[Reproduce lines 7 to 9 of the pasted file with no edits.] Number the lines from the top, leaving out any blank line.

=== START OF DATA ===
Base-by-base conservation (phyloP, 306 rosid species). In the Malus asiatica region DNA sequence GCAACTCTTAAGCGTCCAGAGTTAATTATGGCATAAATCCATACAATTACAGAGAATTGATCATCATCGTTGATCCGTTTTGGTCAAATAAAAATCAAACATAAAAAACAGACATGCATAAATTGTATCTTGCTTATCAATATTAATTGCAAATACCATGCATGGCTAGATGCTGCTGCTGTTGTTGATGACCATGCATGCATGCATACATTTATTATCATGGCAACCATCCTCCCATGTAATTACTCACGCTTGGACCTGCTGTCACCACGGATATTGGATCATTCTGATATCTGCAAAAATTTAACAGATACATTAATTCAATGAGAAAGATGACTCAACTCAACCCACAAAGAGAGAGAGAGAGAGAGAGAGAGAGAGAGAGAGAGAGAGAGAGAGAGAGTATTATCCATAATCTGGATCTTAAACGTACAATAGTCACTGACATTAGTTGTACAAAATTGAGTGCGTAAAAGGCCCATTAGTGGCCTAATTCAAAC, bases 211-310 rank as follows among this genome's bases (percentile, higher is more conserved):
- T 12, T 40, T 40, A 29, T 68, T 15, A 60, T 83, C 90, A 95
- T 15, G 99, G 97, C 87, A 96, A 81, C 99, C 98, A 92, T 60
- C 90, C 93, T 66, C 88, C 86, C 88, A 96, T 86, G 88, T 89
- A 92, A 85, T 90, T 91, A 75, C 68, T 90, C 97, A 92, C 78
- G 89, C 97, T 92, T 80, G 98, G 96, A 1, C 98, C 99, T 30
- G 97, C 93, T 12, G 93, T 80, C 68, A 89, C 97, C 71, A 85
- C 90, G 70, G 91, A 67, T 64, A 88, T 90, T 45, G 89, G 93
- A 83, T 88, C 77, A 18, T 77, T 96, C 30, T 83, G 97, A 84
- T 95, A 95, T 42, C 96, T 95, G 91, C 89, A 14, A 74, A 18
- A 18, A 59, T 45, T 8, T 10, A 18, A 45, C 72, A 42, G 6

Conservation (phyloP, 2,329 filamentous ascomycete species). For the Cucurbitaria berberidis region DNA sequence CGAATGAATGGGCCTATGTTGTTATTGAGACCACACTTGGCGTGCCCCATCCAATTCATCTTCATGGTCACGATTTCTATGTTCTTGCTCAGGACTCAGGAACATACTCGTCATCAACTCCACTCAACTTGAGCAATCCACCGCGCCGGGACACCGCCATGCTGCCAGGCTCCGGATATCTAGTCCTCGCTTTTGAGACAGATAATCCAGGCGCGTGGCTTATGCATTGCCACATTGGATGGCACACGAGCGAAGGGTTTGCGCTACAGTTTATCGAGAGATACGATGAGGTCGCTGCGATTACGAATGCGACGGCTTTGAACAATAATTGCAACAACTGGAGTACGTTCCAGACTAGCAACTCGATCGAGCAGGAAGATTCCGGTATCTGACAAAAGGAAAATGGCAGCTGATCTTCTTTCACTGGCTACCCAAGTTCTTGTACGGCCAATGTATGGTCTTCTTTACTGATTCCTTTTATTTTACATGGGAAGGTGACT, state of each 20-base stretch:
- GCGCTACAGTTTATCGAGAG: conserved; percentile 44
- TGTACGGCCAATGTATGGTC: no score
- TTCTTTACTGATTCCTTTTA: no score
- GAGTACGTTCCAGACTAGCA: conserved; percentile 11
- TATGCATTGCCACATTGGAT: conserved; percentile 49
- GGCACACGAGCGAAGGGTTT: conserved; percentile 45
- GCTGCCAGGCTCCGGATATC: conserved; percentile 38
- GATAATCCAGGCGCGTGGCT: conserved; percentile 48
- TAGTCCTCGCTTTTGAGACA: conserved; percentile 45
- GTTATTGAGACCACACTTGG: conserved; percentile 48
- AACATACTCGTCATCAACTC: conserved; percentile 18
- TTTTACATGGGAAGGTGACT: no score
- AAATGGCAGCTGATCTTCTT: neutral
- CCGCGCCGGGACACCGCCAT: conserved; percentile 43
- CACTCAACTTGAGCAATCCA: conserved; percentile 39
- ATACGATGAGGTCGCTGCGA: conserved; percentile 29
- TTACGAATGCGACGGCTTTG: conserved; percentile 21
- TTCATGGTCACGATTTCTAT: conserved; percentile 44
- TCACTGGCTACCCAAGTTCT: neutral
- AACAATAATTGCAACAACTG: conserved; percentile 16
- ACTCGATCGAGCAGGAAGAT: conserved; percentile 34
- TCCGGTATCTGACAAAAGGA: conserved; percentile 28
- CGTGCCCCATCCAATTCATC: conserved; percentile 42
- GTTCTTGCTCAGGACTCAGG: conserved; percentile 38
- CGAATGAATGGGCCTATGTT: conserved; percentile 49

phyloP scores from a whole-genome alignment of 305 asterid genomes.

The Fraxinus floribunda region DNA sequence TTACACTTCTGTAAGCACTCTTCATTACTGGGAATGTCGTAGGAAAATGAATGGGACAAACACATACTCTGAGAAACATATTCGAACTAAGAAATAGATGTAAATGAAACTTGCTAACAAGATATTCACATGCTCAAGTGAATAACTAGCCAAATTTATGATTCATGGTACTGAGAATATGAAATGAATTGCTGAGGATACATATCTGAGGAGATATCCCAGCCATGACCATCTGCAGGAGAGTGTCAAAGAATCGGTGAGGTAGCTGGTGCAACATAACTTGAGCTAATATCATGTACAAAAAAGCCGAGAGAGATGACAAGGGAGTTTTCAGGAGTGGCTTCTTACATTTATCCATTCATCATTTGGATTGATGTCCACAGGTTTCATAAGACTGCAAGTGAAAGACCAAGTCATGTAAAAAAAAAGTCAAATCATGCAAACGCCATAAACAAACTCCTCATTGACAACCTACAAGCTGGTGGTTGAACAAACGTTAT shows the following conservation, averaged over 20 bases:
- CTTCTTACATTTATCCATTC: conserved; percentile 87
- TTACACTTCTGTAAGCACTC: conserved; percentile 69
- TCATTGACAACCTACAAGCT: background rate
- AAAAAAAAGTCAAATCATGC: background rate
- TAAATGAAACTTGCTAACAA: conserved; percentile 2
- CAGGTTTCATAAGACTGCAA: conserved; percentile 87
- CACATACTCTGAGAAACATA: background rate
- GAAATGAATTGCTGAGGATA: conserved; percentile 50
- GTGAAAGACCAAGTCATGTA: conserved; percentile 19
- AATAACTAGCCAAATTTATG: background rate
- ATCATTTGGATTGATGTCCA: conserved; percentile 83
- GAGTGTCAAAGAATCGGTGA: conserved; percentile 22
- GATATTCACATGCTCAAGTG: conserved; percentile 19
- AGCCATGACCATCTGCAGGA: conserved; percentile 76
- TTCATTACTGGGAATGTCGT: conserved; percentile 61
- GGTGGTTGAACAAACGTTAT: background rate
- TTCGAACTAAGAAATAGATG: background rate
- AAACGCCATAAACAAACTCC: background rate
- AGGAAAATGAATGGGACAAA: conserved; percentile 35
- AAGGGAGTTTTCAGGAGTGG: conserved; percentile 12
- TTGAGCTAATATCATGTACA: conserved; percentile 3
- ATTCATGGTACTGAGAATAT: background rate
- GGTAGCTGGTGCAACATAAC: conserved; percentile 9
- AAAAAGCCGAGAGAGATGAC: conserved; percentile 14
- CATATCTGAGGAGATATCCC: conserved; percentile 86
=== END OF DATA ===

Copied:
- G 97, C 93, T 12, G 93, T 80, C 68, A 89, C 97, C 71, A 85
- C 90, G 70, G 91, A 67, T 64, A 88, T 90, T 45, G 89, G 93
- A 83, T 88, C 77, A 18, T 77, T 96, C 30, T 83, G 97, A 84